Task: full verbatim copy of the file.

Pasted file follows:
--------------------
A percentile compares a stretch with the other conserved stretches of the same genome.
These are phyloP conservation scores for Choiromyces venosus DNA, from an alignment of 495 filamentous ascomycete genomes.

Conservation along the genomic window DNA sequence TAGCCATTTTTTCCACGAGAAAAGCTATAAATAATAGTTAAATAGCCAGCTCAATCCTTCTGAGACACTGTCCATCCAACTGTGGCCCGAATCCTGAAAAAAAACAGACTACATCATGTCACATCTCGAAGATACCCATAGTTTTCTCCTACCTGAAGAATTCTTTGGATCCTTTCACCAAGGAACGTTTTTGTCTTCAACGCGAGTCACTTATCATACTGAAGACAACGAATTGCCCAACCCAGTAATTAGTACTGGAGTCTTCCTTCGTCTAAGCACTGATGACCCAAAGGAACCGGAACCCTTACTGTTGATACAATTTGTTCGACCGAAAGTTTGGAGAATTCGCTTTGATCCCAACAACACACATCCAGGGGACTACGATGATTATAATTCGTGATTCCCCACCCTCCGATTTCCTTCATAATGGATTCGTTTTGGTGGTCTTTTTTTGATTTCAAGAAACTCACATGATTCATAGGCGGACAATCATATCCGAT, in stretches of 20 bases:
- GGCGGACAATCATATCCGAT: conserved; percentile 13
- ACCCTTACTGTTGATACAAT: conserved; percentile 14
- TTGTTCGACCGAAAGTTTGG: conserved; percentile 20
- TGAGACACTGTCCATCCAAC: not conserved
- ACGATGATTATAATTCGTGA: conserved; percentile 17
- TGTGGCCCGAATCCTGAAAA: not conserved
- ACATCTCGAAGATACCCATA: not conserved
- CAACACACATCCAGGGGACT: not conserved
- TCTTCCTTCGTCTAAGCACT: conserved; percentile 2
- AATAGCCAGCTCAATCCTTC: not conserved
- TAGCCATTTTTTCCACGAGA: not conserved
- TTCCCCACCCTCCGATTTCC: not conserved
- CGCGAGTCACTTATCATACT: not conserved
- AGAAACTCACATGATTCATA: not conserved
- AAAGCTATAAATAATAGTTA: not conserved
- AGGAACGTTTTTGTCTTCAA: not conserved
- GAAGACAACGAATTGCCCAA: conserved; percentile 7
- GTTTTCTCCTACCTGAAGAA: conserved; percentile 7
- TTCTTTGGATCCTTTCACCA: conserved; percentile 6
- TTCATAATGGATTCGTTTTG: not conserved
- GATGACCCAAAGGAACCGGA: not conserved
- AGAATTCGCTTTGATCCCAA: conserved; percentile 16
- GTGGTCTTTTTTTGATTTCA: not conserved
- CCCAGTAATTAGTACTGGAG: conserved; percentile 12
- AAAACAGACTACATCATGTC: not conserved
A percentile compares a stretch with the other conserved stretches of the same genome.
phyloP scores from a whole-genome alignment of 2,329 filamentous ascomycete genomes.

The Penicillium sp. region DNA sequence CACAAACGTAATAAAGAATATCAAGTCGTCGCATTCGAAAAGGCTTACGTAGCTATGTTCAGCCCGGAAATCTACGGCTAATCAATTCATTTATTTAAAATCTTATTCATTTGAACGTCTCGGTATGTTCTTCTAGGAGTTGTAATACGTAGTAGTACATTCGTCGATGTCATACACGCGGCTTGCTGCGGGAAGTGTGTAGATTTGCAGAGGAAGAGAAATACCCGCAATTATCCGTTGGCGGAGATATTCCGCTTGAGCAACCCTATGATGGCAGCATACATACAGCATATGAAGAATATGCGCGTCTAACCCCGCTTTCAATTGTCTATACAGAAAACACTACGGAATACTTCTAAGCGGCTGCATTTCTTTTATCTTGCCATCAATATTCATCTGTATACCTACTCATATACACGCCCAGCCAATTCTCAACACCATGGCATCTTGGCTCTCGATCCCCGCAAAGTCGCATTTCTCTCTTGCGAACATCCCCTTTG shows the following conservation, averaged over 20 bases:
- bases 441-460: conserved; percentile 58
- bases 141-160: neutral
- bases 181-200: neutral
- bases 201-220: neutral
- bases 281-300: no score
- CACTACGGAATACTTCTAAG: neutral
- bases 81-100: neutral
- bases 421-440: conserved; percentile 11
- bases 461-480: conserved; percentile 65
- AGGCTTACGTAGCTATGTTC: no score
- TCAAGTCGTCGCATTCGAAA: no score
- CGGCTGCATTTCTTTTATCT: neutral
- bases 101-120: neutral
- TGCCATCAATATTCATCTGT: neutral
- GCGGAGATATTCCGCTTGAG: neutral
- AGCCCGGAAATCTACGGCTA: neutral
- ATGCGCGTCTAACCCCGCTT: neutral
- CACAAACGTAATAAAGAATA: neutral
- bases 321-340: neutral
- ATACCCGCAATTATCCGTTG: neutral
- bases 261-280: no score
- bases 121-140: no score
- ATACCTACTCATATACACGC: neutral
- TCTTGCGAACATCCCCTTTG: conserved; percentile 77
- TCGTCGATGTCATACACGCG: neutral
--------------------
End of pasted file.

A percentile compares a stretch with the other conserved stretches of the same genome.
These are phyloP conservation scores for Choiromyces venosus DNA, from an alignment of 495 filamentous ascomycete genomes.

Conservation along the genomic window DNA sequence TAGCCATTTTTTCCACGAGAAAAGCTATAAATAATAGTTAAATAGCCAGCTCAATCCTTCTGAGACACTGTCCATCCAACTGTGGCCCGAATCCTGAAAAAAAACAGACTACATCATGTCACATCTCGAAGATACCCATAGTTTTCTCCTACCTGAAGAATTCTTTGGATCCTTTCACCAAGGAACGTTTTTGTCTTCAACGCGAGTCACTTATCATACTGAAGACAACGAATTGCCCAACCCAGTAATTAGTACTGGAGTCTTCCTTCGTCTAAGCACTGATGACCCAAAGGAACCGGAACCCTTACTGTTGATACAATTTGTTCGACCGAAAGTTTGGAGAATTCGCTTTGATCCCAACAACACACATCCAGGGGACTACGATGATTATAATTCGTGATTCCCCACCCTCCGATTTCCTTCATAATGGATTCGTTTTGGTGGTCTTTTTTTGATTTCAAGAAACTCACATGATTCATAGGCGGACAATCATATCCGAT, in stretches of 20 bases:
- GGCGGACAATCATATCCGAT: conserved; percentile 13
- ACCCTTACTGTTGATACAAT: conserved; percentile 14
- TTGTTCGACCGAAAGTTTGG: conserved; percentile 20
- TGAGACACTGTCCATCCAAC: not conserved
- ACGATGATTATAATTCGTGA: conserved; percentile 17
- TGTGGCCCGAATCCTGAAAA: not conserved
- ACATCTCGAAGATACCCATA: not conserved
- CAACACACATCCAGGGGACT: not conserved
- TCTTCCTTCGTCTAAGCACT: conserved; percentile 2
- AATAGCCAGCTCAATCCTTC: not conserved
- TAGCCATTTTTTCCACGAGA: not conserved
- TTCCCCACCCTCCGATTTCC: not conserved
- CGCGAGTCACTTATCATACT: not conserved
- AGAAACTCACATGATTCATA: not conserved
- AAAGCTATAAATAATAGTTA: not conserved
- AGGAACGTTTTTGTCTTCAA: not conserved
- GAAGACAACGAATTGCCCAA: conserved; percentile 7
- GTTTTCTCCTACCTGAAGAA: conserved; percentile 7
- TTCTTTGGATCCTTTCACCA: conserved; percentile 6
- TTCATAATGGATTCGTTTTG: not conserved
- GATGACCCAAAGGAACCGGA: not conserved
- AGAATTCGCTTTGATCCCAA: conserved; percentile 16
- GTGGTCTTTTTTTGATTTCA: not conserved
- CCCAGTAATTAGTACTGGAG: conserved; percentile 12
- AAAACAGACTACATCATGTC: not conserved
A percentile compares a stretch with the other conserved stretches of the same genome.
phyloP scores from a whole-genome alignment of 2,329 filamentous ascomycete genomes.

The Penicillium sp. region DNA sequence CACAAACGTAATAAAGAATATCAAGTCGTCGCATTCGAAAAGGCTTACGTAGCTATGTTCAGCCCGGAAATCTACGGCTAATCAATTCATTTATTTAAAATCTTATTCATTTGAACGTCTCGGTATGTTCTTCTAGGAGTTGTAATACGTAGTAGTACATTCGTCGATGTCATACACGCGGCTTGCTGCGGGAAGTGTGTAGATTTGCAGAGGAAGAGAAATACCCGCAATTATCCGTTGGCGGAGATATTCCGCTTGAGCAACCCTATGATGGCAGCATACATACAGCATATGAAGAATATGCGCGTCTAACCCCGCTTTCAATTGTCTATACAGAAAACACTACGGAATACTTCTAAGCGGCTGCATTTCTTTTATCTTGCCATCAATATTCATCTGTATACCTACTCATATACACGCCCAGCCAATTCTCAACACCATGGCATCTTGGCTCTCGATCCCCGCAAAGTCGCATTTCTCTCTTGCGAACATCCCCTTTG shows the following conservation, averaged over 20 bases:
- bases 441-460: conserved; percentile 58
- bases 141-160: neutral
- bases 181-200: neutral
- bases 201-220: neutral
- bases 281-300: no score
- CACTACGGAATACTTCTAAG: neutral
- bases 81-100: neutral
- bases 421-440: conserved; percentile 11
- bases 461-480: conserved; percentile 65
- AGGCTTACGTAGCTATGTTC: no score
- TCAAGTCGTCGCATTCGAAA: no score
- CGGCTGCATTTCTTTTATCT: neutral
- bases 101-120: neutral
- TGCCATCAATATTCATCTGT: neutral
- GCGGAGATATTCCGCTTGAG: neutral
- AGCCCGGAAATCTACGGCTA: neutral
- ATGCGCGTCTAACCCCGCTT: neutral
- CACAAACGTAATAAAGAATA: neutral
- bases 321-340: neutral
- ATACCCGCAATTATCCGTTG: neutral
- bases 261-280: no score
- bases 121-140: no score
- ATACCTACTCATATACACGC: neutral
- TCTTGCGAACATCCCCTTTG: conserved; percentile 77
- TCGTCGATGTCATACACGCG: neutral